Awake, above by Caoilfhionn Rose who supports Matthew Halsall in Sheffield on 10 October, and in London at the Roundhouse on 20 October among a selection of upcoming dates. Info. 

E’s Flat Ah’s Flat Too, yep spurious Mingus reference you may think to entice you further and yet not as much of a random bit of typing as you may suspect even when nary a Ming thing materialises, so far. 

One of the finest alto sax players anywhere in Greg Osby bopped up into view (nb gratuitous transposing instrument that happens to be in Eb) for Learn to Live (BRM/UK), the brainchild of English expat “E”, that fine imaginative avant composer-pianist John Escreet who also experiments with a Prophet 6 synth on this outing as he did dabbling a little on Alex Sipiagin’s Moments Captured. By the way any other Es, transposing instrument or not in tow, involved?

Introduced by a few earlier letters, easy does it, of the alphabet let’s see:

  1. Ah, yes — since you ask. How about the great Eric Harland? Yep he is on board. He shares drum duties with, no Es in sight, Justin Brown. 
  2. Other heavy hitters on the record are bassist Matt Brewer and trumpeter Nicholas Payton.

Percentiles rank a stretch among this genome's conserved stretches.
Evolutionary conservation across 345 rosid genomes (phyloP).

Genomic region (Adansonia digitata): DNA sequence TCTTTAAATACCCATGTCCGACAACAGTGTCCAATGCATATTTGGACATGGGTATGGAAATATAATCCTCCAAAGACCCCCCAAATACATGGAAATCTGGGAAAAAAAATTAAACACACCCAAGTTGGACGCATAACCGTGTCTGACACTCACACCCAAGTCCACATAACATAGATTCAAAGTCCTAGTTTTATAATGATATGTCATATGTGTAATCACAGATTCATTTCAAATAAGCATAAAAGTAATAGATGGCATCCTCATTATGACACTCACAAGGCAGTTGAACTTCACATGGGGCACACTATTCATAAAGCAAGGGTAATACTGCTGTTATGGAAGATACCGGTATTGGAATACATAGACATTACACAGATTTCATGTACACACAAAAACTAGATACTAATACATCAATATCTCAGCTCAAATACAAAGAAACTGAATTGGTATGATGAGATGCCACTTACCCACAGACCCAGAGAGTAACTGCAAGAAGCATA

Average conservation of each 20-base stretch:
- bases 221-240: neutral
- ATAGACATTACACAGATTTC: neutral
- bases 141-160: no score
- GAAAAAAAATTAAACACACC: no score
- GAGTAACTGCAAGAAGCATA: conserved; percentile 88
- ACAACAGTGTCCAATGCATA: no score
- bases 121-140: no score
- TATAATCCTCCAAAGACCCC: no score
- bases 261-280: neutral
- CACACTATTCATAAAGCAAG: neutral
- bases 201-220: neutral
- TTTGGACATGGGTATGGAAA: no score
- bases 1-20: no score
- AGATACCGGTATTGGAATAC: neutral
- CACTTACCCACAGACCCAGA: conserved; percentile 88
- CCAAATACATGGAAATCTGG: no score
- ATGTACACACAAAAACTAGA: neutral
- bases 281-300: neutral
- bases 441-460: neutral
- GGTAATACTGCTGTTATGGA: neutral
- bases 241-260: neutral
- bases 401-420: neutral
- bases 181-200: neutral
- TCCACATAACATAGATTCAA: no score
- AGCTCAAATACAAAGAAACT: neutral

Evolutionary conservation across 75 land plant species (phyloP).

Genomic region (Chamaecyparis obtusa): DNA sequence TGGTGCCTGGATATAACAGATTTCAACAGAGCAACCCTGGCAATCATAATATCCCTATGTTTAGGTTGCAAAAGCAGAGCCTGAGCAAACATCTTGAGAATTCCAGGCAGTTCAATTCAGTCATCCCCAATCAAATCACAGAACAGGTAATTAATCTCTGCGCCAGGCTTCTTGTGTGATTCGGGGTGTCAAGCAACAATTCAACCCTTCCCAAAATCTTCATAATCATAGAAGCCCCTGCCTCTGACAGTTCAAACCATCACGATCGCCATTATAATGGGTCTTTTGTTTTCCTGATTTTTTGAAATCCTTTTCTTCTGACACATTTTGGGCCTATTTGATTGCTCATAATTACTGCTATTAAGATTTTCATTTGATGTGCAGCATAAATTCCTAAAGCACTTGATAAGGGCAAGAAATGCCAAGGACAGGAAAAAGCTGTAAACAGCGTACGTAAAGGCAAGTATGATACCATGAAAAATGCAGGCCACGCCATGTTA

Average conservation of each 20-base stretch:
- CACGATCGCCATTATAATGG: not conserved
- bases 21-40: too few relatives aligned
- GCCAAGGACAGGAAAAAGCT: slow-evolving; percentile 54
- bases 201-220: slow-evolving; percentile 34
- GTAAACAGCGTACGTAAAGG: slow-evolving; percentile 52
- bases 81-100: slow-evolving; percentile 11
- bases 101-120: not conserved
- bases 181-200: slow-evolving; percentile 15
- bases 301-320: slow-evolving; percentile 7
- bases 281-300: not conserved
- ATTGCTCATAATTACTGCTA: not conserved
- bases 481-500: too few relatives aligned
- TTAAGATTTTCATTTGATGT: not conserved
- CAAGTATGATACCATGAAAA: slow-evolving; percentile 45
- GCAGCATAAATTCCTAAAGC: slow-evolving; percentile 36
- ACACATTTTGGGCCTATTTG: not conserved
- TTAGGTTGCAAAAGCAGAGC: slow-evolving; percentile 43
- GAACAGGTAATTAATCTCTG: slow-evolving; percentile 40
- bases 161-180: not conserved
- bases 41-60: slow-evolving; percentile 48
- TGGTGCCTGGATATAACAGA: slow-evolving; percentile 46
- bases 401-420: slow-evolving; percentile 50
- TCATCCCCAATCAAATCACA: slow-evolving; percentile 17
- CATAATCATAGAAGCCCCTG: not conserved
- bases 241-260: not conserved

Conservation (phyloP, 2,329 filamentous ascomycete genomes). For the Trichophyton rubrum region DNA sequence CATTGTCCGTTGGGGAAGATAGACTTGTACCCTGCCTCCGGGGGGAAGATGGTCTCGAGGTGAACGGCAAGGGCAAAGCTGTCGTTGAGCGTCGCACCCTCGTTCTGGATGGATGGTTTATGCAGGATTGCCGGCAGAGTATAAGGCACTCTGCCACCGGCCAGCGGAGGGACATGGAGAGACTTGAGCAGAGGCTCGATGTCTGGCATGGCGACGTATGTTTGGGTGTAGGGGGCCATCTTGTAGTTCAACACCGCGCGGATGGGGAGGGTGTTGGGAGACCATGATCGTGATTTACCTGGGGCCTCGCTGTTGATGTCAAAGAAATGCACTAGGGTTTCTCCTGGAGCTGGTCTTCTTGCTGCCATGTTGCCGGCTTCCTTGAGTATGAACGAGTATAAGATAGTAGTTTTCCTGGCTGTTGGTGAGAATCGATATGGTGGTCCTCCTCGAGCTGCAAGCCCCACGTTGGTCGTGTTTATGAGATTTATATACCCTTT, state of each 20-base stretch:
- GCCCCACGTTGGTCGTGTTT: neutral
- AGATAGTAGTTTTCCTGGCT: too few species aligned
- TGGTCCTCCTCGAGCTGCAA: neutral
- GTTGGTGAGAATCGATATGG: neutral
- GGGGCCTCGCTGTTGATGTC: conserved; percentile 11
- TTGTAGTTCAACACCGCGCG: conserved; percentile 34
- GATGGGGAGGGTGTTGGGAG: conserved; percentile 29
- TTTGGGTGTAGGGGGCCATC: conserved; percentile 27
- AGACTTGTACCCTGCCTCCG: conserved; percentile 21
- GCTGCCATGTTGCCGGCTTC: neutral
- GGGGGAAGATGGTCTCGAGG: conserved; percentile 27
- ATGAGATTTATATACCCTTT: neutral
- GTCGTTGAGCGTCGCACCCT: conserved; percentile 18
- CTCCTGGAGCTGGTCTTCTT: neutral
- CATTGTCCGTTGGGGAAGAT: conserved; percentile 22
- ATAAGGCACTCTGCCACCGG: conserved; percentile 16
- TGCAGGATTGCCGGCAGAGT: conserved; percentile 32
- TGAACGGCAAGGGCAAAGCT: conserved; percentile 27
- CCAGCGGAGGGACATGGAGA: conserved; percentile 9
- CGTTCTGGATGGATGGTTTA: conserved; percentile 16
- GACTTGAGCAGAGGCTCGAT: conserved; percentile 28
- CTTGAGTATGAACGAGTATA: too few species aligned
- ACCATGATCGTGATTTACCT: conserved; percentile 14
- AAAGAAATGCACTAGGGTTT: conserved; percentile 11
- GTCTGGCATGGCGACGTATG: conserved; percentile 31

Back to the Es, the ETA or estimated time of arrival falls sometime before cocoa and slippers well before the 12 October ‘Hora Decubitus’ [or bedtime], as ‘E’s Flat Ah’s Flat Too’ is also known in other versions. For shoehorning-in reasons only, release is a mere three days before none other than the Mingus Big Band hit Ronnie Scott’s. SG

Less Chick Corea than a channelling of music from Korea, instead of brandishing some sort of electric quill or smudging the digits to write a fairly unnecessary panegyric, obviously this soars ffs. September release.

Tom ArthursTom Arthurs 

A non-rhetorical question that sounds more like the beginning of a module than a header in a small article may be your first thought. 

In a few words and potentially before months elapse exploring the subject the disclaimer and answer perhaps is there boiled down to raw materials in these words of description: “all tracks composed in the moment.”

In the form of music the evidence is provided it struck me anyway in a label entry for Quairós, their quoted words as inconspicuous as a listing in a no longer worth publishable telephone directory, I spotted on to explain the method on Velaissued by the German label Jazzwerkstatt in the spring. 

The band, group, ensemble, pick a badge, are Tom Arthurs on trumpet; Miles Perkin double bass; Janne Tuomi, drums and percussion; and Markus Personen, guitar.

Hardly an exaggeration to think that Tom, a significant leading educator transplanted from England to Berlin and now to a leading role at HKB in Bern where another big guru of a composition draw in Django Bates also teaches, has taken up the mantle conceivably of Franz Koglmann crossing the borders of improvised music into formal composition and roaming back again. SG